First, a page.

Vihari has used his Twitter handle to amplify appeals apart from creating a network of volunteers to help people
For India batter Hanuma Vihari, the biggest satisfaction these days comes from being able to arrange a hospital bed or an oxygen cylinder for Covid-19 patients through his network of friends.
While a number of premier Indian cricketers have helped out in various ways, Vihari, while playing for Warwickshire, created a team of around 100 volunteers – comprising friends and followers from across Andhra Pradesh, Telangana and Karnataka – who have reached people with plasma and oxygen cylinders, while also arranging food and hospital beds for patients.
Vihari’s best at the County Championship have been scores of 32 and 52 against Essex at Edgbaston, and he hopes the experience helps him during India’s tour of England.
“It’s been challenging as it’s early part of the season but I have gained good experience,” he said. “Getting used to the climate and pitches here is the idea. Hope it helps during the WTC final against New Zealand and the series against England.”
“I don’t want to glorify myself – I am doing it with the intention of helping people at the ground level, who actually need every help possible in these difficult times. It is just the start,” Vihari was quoted as saying by PTI.
Vihari left for England in early April to play in the County Championship, and is expected to join the India team directly in the UK when they reach on June 3 for the World Test Championship final against New Zealand (followed by a Test series against England).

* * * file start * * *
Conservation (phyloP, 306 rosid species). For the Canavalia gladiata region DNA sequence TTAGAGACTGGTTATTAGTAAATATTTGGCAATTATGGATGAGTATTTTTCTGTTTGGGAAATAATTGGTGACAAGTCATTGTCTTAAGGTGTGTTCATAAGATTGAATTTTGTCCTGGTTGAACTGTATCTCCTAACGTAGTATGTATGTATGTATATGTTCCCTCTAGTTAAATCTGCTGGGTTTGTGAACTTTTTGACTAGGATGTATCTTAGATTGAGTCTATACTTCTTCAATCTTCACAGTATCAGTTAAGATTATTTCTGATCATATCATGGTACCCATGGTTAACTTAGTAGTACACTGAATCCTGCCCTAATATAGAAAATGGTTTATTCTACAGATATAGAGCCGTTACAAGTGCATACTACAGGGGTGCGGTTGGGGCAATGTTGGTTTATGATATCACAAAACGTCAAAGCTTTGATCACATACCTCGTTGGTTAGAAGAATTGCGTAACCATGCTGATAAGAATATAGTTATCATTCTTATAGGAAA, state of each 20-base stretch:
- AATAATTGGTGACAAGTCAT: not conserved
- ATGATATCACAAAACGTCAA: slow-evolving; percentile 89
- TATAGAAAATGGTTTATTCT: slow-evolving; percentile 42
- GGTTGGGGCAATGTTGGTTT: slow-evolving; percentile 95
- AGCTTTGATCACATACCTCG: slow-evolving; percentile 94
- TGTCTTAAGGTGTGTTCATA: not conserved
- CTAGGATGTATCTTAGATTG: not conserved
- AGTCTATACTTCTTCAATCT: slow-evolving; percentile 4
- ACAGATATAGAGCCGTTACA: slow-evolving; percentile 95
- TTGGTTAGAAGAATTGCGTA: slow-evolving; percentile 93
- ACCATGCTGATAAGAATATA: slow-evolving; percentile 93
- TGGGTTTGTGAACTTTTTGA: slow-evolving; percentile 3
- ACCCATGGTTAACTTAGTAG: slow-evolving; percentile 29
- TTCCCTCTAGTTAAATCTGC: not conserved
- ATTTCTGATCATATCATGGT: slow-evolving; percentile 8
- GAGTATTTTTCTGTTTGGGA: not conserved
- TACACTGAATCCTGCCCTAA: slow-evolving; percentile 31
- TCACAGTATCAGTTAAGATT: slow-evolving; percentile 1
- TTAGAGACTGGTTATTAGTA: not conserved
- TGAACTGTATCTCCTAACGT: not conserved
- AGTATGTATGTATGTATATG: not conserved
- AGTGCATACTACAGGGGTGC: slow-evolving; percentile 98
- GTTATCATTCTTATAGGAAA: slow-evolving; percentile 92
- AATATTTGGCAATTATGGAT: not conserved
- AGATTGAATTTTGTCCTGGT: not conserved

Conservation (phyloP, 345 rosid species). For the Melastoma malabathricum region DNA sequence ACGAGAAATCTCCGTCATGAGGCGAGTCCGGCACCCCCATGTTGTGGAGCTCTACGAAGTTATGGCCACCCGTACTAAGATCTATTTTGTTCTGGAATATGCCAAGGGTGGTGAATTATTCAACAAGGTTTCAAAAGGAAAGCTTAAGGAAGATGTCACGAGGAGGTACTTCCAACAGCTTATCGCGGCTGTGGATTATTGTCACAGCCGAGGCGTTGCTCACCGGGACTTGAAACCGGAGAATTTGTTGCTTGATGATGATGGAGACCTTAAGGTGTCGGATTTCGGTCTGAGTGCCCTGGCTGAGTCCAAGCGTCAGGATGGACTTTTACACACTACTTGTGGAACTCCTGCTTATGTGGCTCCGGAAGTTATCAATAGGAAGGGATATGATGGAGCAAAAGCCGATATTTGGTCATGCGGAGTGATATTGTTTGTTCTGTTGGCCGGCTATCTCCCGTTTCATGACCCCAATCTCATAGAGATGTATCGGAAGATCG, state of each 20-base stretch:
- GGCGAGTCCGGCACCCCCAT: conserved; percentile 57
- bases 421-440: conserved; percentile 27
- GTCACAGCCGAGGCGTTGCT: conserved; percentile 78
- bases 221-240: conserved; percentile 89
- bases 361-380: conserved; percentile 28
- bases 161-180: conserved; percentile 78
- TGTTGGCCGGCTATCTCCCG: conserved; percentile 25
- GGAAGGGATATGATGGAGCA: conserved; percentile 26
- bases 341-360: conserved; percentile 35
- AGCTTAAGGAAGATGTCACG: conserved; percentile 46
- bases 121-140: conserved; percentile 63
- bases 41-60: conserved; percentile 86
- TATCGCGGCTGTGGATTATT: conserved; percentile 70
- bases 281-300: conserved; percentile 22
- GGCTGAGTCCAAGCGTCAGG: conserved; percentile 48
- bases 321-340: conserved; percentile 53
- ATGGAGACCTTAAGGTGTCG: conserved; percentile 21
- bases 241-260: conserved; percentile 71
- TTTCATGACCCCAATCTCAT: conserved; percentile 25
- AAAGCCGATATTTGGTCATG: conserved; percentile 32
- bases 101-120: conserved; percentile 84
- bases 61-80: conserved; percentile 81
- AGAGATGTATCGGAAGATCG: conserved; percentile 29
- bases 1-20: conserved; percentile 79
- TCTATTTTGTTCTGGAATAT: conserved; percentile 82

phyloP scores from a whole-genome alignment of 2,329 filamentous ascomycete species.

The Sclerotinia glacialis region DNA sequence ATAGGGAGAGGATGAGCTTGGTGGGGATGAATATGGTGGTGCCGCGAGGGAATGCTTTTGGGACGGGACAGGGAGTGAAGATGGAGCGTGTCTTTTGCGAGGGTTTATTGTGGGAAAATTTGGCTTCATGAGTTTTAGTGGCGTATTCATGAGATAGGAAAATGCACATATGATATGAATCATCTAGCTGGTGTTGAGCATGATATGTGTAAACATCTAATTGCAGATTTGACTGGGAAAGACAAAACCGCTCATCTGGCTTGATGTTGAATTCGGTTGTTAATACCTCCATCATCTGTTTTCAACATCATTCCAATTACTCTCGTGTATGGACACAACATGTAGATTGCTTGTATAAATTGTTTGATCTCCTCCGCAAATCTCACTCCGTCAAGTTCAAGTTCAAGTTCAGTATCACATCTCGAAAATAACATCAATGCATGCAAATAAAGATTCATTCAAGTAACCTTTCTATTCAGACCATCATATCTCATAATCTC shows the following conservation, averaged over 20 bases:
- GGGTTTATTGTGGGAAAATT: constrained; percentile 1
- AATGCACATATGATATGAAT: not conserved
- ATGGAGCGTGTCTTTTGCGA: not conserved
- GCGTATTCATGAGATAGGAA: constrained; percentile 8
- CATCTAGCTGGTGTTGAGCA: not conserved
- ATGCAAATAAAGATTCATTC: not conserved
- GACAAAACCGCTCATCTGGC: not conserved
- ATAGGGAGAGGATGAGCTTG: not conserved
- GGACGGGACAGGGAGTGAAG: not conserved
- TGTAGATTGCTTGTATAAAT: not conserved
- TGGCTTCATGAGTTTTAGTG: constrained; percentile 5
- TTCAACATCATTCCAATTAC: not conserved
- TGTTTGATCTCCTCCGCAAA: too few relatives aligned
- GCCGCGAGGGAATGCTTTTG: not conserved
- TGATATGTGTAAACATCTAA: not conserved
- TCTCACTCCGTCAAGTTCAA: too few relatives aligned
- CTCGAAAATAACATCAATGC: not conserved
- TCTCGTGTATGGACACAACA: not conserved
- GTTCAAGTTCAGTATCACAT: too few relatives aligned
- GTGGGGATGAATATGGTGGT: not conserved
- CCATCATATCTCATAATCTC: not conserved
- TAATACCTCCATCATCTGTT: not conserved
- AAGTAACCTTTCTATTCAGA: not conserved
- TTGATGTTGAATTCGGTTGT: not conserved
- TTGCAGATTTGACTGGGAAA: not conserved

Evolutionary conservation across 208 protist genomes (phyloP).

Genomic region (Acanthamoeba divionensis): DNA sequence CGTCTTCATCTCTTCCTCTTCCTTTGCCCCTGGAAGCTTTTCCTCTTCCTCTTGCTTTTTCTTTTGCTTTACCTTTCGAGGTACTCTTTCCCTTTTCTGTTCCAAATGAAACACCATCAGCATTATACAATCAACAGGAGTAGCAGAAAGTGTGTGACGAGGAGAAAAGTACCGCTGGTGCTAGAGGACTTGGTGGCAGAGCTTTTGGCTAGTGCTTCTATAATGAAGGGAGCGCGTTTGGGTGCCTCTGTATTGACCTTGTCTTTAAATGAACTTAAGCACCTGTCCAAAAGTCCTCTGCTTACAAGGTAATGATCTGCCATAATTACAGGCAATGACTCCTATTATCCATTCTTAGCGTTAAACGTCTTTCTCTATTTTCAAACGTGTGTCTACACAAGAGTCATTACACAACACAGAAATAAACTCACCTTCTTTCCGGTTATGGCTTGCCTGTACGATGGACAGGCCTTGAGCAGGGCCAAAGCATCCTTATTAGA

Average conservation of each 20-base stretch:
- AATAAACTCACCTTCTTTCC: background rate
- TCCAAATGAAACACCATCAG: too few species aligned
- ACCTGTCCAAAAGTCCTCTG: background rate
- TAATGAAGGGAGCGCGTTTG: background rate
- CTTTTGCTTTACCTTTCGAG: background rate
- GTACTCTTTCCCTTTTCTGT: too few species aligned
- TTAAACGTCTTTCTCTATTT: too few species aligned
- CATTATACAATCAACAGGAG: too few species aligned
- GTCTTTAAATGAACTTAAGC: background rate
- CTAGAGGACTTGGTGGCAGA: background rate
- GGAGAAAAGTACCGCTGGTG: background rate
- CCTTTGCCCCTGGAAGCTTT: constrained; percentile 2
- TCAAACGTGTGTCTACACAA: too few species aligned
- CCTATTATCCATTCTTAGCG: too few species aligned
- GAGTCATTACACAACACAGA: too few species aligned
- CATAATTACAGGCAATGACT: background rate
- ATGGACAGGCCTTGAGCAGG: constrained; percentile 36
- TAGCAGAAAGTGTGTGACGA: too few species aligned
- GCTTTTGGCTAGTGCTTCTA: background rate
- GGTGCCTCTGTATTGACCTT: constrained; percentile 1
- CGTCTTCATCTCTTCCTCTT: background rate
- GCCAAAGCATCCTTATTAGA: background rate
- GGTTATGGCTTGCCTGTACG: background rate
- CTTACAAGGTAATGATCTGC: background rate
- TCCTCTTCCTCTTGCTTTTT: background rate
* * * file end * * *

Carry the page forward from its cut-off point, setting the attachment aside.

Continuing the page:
“Yes, I am a cricketer, well known but I am able to help because of their untiring efforts to reach the distressed. Even my wife, sister and few of my Andhra team-mates are part of my volunteer team.”
“With the second wave being so strong, getting a bed became a difficulty and that is something which is unthinkable,” he said. “So, I decided to use my followers as my volunteers and help as many people as I can. My goal is to actually mainly reach out to those people who are not able to afford or arrange for plasma, beds and essential medicine. But this is not enough. I would like to do more service in the future.”
When the distress calls and messages for help started pouring in, Vihari wanted to create a network of help-givers and he found that support from common people, his own family members and Andhra team-mates like Prithviraj Yarra.
“I have around 100 people on a WhatsApp group as volunteers and it’s their hard work that we have been able to help a few people,” he explained. “Yes, I am a cricketer, well known but I am able to help because of their untiring efforts to reach the distressed. Even my wife, sister and few of my Andhra team-mates are part of my volunteer team. It’s so heartening to see their support.”